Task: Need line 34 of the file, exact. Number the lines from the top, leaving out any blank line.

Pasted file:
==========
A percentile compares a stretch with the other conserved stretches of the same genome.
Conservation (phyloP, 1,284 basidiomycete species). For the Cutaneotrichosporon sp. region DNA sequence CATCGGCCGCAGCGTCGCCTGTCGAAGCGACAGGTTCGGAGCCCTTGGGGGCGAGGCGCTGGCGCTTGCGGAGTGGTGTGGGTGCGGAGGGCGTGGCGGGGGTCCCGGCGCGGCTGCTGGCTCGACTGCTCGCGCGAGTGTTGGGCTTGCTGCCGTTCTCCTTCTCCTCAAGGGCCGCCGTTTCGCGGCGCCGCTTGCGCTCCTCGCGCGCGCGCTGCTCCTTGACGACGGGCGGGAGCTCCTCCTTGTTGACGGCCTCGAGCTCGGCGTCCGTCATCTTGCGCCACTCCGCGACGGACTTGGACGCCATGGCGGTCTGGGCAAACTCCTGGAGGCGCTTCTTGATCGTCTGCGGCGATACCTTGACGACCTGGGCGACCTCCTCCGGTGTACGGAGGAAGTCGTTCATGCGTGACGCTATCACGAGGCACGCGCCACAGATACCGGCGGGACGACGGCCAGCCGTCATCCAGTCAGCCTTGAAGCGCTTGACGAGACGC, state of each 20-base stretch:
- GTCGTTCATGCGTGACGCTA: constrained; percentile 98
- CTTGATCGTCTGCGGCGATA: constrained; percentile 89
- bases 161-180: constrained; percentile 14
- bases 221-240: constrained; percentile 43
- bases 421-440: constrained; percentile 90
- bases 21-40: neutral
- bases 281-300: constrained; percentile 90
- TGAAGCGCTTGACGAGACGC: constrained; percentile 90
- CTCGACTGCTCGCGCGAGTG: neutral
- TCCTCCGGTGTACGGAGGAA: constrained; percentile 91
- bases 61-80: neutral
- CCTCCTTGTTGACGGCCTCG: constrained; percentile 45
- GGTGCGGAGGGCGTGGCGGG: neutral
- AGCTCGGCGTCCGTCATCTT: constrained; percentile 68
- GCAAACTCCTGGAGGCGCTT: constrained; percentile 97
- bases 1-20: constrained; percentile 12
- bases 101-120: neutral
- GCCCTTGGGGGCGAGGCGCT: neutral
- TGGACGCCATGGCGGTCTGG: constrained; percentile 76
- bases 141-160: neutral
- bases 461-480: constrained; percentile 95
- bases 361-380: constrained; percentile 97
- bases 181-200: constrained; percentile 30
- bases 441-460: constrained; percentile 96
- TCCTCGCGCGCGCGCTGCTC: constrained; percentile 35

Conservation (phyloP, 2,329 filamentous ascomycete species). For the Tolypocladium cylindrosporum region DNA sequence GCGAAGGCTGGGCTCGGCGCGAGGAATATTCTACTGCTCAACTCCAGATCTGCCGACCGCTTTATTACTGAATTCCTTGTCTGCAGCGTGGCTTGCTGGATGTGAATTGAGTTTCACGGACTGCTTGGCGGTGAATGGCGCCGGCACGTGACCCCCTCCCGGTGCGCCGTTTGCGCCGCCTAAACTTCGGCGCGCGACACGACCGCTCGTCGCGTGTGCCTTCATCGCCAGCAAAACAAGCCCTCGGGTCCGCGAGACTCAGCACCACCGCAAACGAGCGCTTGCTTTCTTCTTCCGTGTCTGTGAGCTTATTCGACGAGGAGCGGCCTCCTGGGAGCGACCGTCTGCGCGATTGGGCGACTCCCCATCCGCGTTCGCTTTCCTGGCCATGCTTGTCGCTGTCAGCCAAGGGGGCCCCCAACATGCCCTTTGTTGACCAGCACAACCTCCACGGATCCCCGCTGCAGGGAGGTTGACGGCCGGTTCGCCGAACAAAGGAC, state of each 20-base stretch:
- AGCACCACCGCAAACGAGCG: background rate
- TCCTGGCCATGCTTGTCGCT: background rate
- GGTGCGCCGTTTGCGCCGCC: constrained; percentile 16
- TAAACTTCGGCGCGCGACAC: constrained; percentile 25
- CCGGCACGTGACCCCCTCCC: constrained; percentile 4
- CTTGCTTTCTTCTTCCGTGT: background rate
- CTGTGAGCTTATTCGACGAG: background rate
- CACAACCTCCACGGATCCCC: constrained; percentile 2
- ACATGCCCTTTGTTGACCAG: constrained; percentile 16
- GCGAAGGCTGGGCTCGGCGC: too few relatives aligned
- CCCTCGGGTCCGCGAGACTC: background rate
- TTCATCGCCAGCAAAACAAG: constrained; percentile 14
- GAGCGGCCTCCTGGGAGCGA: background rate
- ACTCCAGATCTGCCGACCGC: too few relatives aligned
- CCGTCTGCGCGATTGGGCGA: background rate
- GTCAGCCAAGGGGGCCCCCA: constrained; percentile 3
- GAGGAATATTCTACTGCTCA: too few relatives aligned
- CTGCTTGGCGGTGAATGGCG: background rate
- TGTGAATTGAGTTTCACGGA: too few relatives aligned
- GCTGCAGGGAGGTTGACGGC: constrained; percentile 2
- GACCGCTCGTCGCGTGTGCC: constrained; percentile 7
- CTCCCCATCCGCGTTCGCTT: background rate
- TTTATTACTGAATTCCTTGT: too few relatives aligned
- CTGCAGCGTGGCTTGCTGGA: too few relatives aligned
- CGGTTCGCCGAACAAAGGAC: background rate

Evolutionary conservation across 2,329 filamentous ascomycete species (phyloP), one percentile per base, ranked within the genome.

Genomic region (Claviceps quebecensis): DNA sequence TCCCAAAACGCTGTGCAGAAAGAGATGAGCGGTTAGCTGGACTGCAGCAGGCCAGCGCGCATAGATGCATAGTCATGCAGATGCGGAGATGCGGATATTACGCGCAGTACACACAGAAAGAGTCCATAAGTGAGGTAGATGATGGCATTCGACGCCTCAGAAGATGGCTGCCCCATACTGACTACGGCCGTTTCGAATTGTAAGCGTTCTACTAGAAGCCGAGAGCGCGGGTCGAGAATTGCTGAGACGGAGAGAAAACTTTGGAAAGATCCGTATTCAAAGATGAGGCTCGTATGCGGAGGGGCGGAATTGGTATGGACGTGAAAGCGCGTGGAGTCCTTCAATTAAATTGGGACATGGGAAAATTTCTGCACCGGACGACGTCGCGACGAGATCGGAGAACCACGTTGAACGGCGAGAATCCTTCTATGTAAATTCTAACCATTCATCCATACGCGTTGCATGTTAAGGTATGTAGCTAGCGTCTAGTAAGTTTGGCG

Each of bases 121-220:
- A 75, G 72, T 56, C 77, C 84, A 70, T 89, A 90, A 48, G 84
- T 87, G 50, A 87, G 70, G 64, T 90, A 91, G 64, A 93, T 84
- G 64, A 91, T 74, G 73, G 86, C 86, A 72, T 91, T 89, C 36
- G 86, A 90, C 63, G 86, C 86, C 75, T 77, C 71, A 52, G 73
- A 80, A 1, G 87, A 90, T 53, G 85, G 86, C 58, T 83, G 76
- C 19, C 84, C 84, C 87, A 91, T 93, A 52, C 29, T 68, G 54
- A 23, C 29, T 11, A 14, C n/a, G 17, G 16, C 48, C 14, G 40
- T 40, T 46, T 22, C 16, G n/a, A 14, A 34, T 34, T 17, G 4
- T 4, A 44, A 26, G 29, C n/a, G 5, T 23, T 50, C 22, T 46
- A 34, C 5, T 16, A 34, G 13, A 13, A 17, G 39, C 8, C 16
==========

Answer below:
- CTTGCTTTCTTCTTCCGTGT: background rate